Interestingly, and by contrast, there are cases when AJs are not disengaged even after the level of E-cad is reduced. In these cases the cells exhibit a separation of actomyosin cables from the membrane. It is speculated that the state of cell-cell contacts at AJs, i.e., whether they will disengage or remain engaged during apoptosis, is dependent on which of the following links is weaker: The link between two plasma membranes, or the link between the plasma membrane and the actomyosin cable. Both of these links would be weakened by a strong, albeit incomplete, reduction of E-cad levels. When the former is weaker than the latter, the two plasma membranes could be detached. When the former is stronger than the latter, the two plasma membranes could remain in contact, and the actomyosin cable could be detached from the plasma membrane (Teng, 2016).

    In parallel with the reduction of E-cad levels and the associated release of tension, a supra-cellular actomyosin cable begins to form in neighboring cells. These observations prompted a speculation that the release of tissue tension triggers MyoII accumulation in neighboring cells. Subsequent contraction of this outer ring helps to reshape tissue tension, which is transiently released when E-cad is reduced. As a consequence, the neighboring cells are stretched. Upon completion of apical constriction, neighboring non-apoptotic cells form de novo AJs and the stretched cells undergo cell division and/or cell-cell contact rearrangement. These processes allow a relaxation of the high tension associated with the stretching of cells. Finally, measurements of caspase-3 activity, and the observations from caspase inhibition experiments, lead to a conclusion that the characteristics associated with apoptotic cell extrusion reported in this study are the consequences of the apoptotic process, rather than the cause (Teng, 2016).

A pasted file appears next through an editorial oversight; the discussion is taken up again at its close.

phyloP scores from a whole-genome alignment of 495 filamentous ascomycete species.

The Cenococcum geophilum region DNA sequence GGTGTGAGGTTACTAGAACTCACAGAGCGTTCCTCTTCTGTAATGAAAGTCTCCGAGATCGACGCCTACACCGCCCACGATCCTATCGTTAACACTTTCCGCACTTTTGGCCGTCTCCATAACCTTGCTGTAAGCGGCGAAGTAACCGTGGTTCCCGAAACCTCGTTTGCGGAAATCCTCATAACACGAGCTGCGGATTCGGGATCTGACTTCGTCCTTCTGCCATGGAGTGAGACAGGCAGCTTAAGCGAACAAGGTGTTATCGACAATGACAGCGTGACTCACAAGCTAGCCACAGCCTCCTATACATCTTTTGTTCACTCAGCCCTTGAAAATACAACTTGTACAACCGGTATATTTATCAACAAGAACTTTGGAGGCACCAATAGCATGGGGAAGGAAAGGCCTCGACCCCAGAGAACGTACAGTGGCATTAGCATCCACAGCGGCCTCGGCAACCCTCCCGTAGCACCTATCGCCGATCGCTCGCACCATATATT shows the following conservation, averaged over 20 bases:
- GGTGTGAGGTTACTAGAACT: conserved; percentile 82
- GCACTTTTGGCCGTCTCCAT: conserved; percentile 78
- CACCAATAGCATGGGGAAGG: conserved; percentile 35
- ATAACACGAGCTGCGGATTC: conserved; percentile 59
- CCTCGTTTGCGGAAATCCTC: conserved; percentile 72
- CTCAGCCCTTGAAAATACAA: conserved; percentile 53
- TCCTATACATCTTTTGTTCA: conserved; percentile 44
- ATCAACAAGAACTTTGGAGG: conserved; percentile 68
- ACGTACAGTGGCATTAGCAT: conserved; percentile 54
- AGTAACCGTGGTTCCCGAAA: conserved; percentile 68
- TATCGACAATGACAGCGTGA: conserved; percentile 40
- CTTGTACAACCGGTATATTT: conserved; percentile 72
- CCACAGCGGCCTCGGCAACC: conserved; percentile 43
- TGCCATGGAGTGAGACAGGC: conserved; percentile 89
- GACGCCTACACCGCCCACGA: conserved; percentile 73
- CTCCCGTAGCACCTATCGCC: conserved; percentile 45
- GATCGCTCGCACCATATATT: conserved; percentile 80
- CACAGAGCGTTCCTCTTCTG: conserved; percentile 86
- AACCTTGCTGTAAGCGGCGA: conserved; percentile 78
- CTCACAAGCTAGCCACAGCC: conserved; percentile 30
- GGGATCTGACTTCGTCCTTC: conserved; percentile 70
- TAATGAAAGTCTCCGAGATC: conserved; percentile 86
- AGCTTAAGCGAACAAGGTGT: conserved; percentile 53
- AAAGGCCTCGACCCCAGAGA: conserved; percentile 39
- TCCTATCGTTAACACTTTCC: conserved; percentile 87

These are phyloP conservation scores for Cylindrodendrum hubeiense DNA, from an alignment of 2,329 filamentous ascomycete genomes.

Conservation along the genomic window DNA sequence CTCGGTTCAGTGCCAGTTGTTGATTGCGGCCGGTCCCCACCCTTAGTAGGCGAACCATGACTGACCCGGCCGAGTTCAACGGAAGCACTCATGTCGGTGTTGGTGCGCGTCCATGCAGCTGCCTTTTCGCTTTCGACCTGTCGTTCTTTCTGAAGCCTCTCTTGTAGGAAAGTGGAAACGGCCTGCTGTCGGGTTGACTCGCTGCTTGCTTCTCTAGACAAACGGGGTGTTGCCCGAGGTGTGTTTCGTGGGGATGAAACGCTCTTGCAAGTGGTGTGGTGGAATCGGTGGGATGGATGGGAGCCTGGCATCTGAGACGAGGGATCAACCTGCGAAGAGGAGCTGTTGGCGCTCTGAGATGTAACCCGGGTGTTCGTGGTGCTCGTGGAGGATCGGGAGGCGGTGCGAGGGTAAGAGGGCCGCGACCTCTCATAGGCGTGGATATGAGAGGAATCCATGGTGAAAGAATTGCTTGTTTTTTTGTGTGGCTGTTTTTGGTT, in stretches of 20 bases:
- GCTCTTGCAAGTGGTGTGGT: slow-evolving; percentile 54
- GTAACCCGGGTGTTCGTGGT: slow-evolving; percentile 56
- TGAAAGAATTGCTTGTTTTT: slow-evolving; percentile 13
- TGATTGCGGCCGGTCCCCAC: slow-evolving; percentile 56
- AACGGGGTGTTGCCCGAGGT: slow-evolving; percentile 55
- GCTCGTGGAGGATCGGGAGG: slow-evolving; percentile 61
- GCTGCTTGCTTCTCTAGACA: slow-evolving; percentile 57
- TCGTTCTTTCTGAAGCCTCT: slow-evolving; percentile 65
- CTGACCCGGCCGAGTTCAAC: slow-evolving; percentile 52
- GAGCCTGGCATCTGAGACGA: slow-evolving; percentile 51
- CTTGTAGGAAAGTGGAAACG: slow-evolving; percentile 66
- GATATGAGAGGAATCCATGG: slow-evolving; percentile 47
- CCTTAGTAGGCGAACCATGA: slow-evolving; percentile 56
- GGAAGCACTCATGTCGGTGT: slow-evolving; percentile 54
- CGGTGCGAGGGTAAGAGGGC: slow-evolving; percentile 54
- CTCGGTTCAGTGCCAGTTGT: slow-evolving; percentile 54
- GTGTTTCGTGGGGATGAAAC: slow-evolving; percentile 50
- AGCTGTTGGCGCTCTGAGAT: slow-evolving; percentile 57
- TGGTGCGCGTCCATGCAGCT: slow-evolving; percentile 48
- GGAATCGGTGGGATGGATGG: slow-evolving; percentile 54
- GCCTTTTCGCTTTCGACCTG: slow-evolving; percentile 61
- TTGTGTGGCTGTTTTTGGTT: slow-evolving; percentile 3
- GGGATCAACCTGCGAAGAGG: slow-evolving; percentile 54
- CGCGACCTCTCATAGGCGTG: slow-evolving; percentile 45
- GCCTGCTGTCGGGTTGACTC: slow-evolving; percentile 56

In addition to the progressive remodeling of AJs and modulation of tissue tension during apoptosis, the mechanical role was examined of apoptosis 'apoptotic force' in tissue morphogenesis, which has been proposed, demonstrated, and discussed. It was shown that the mechanical force generated by the contraction of actomyosin cables formed when LECs undergo apoptosis, especially boundary LECs, promotes tissue expansion, along with histoblast proliferation and migration. Nonetheless, it cannot be ruled out that this apical contraction is in part driven by a decrease in cell volume, which can be triggered by caspase activation. Intriguingly, it was found that apoptosis of non-boundary LECs did not affect tissue expansion. This raised the possibility that the mechanical influence of apoptosis in neighboring tissues is dependent not only on the physical connections between cells, but also on the mechanical properties of cells, including cell compliance. If a tissue is soft, for instance, the tensile forces generated by apoptotic process could be absorbed by nearest-neighbor cells and would not propagate to cells further than a single cell away. It is speculated that the apoptotic process could mechanically contribute to cell death-related morphogenesis, only when apoptosis takes place at optimal mechanical properties of a tissue (Teng, 2016).